Comptroller visits Craik Elementary to tour open-space school
Maryland Comptroller Peter Franchot visited Dr. James Craik Elementary School on Thursday, Oct. 15 to tour one of Charles County Public Schools open-space learning facilities and talked with school system leaders about design aspects of the school and programs available for students.
Craik Principal Debbie Calvert guided Franchot on the tour and was accompanied by Superintendent of Schools Dr. Kimberly Hill. Franchot talked with Calvert about her schools successes and asked her what she thought contributed to them. We have great leadership here in Charles County under Dr. Hill. She promotes a vision we align to about school pride. Tiger pride is the motto here at Craik, Calvert said.
The tour included stops to a first-grade and fifth-grade classroom, where Franchot talked with students about what they were learning. In Michelle Simones first-grade class, Franchot talked with students about the activity they were doing and listened along as Simone instructed her students to participate in an activity she had just recently learned at an elementary teacher in-service training. Franchot also gave Simone one of his coveted Comptroller gold coins he hands out to Marylanders who make a difference. In presenting the coin to Simone, Franchot thanked her for her efforts and told her class to give her a round of applause.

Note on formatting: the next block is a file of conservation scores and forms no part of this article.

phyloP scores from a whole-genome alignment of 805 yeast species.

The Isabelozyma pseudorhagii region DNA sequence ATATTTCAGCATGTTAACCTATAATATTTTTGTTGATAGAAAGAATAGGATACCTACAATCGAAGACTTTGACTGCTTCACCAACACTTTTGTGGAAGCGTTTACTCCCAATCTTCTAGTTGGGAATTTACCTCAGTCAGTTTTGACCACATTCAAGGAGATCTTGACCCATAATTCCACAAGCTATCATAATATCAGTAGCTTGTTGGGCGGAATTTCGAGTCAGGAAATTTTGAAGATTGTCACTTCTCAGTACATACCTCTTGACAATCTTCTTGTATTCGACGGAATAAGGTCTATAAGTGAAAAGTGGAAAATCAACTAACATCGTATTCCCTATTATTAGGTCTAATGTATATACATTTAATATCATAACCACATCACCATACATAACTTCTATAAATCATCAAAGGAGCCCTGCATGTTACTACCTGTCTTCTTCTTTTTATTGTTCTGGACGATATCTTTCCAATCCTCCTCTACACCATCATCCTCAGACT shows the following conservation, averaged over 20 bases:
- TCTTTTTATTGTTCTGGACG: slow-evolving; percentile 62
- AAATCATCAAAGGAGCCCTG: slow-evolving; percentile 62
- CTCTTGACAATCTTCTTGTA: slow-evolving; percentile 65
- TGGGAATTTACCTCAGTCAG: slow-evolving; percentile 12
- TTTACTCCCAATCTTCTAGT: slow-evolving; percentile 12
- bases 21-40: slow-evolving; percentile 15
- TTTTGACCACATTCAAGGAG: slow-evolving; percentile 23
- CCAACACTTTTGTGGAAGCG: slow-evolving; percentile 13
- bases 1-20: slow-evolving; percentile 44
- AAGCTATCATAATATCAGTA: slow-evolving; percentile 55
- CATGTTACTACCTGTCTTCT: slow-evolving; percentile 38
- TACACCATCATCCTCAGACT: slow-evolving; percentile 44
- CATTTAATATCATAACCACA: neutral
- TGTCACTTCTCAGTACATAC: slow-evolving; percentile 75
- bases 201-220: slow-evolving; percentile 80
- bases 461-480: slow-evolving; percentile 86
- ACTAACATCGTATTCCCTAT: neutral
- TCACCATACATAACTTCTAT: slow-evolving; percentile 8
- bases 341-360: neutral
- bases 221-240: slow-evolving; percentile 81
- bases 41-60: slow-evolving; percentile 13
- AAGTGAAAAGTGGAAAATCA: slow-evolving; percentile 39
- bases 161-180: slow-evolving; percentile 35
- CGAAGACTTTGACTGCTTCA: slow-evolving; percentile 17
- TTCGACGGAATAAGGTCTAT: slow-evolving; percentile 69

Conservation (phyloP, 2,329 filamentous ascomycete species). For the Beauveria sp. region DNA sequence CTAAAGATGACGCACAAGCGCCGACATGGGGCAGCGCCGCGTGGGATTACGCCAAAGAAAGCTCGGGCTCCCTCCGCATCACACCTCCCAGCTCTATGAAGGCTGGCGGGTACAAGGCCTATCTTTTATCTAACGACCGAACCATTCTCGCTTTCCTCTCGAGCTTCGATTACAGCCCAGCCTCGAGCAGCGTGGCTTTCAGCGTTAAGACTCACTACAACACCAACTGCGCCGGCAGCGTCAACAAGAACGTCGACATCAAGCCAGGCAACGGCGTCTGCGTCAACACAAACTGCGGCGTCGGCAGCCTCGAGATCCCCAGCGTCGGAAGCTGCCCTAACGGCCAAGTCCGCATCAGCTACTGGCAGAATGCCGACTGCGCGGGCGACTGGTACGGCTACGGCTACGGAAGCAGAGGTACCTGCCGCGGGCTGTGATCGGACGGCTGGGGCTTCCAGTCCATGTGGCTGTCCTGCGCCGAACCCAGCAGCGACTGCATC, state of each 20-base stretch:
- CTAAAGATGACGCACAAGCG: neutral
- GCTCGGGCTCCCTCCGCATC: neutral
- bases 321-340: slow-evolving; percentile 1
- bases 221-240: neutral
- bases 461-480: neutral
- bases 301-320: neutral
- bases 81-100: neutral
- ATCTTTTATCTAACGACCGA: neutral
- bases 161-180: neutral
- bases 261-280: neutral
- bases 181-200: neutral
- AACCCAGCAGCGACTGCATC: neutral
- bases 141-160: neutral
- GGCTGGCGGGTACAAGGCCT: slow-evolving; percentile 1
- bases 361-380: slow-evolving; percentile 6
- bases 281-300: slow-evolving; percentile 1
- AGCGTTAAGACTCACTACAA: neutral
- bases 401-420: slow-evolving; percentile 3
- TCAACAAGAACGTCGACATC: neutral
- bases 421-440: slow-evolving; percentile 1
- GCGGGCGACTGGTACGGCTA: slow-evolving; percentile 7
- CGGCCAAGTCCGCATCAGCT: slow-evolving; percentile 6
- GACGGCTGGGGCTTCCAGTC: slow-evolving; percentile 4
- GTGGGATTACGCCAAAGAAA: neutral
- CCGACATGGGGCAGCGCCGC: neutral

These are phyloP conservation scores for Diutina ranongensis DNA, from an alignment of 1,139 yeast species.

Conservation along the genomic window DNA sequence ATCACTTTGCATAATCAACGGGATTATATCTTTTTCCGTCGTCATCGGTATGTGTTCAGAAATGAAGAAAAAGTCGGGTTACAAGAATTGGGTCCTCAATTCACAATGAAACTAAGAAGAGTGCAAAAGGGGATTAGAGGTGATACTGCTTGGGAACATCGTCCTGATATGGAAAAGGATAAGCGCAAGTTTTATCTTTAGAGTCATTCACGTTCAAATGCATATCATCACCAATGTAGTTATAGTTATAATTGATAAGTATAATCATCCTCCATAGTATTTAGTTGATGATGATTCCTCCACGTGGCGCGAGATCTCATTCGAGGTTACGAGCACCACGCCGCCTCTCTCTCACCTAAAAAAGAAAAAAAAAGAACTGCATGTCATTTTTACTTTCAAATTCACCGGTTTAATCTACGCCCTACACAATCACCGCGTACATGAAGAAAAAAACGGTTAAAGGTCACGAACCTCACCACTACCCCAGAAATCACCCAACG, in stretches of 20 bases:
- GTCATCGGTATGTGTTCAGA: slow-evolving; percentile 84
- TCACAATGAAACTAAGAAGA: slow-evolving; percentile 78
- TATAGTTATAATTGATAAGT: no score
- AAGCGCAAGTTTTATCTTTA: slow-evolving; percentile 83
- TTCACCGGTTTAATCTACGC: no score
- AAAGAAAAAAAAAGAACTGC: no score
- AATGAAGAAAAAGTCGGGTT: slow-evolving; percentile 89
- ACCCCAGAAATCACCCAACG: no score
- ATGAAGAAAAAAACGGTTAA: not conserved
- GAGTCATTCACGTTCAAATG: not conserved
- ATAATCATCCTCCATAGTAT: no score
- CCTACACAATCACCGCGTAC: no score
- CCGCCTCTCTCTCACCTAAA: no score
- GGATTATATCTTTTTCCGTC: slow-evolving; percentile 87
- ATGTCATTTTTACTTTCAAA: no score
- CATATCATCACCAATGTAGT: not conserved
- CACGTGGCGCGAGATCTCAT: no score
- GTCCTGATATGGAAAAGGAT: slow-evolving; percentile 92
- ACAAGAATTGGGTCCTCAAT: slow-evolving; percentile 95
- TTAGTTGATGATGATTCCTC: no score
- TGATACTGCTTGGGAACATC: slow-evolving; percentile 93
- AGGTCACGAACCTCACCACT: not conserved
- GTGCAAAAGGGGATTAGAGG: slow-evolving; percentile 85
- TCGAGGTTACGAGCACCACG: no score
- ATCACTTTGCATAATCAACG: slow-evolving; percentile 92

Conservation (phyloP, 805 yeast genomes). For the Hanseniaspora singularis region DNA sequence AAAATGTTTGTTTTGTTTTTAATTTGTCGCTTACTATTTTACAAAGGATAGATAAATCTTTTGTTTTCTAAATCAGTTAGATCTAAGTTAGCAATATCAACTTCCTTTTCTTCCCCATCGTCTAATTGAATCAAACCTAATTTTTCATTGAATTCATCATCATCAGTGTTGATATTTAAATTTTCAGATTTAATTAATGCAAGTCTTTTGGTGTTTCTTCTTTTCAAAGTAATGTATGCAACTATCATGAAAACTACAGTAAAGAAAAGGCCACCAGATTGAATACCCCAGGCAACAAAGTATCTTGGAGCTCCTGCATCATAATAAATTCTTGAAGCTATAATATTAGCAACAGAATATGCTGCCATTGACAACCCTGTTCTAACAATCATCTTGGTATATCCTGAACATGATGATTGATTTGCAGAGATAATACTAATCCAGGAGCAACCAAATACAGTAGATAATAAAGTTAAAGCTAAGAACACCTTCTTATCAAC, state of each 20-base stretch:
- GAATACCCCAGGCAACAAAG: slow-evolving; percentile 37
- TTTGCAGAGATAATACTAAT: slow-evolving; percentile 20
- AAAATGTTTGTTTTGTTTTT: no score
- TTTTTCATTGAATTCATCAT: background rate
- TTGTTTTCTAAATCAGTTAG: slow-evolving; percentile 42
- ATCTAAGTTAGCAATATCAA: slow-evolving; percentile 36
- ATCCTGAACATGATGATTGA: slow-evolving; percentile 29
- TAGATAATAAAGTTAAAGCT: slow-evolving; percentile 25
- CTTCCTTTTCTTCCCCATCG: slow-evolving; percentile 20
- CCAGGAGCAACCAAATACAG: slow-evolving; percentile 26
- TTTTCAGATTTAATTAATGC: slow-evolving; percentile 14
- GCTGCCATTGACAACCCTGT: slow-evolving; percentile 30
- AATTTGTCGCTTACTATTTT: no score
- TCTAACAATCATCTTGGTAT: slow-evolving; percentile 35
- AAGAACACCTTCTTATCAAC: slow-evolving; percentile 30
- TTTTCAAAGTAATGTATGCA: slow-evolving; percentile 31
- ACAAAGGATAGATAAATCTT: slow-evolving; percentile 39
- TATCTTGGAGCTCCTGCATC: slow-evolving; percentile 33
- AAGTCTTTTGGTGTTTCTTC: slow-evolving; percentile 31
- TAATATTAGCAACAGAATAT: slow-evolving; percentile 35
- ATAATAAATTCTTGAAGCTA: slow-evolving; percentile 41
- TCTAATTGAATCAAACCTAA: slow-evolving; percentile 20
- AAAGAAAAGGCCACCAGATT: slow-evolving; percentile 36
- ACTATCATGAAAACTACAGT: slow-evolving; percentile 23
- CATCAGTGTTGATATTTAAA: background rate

During a stop to the schools computer lab, Franchot commented on how well the building was maintained and praised Calvert for the efforts of her staff to keep small learning spaces open, inviting and welcoming. Joining Franchot on the tour were Keith Hettel, CCPS assistant superintendent of supporting services, and David Clements, supervisor of planning and construction for CCPS. Hettel and Clements talked with Franchot about the roof replacement project that took place at the school in 2008 and future plans for a 9-acre solar field for an area located behind the school. Clements also talked about design aspects of Craik, components of the energy efficiency program featured and the recent kindergarten addition.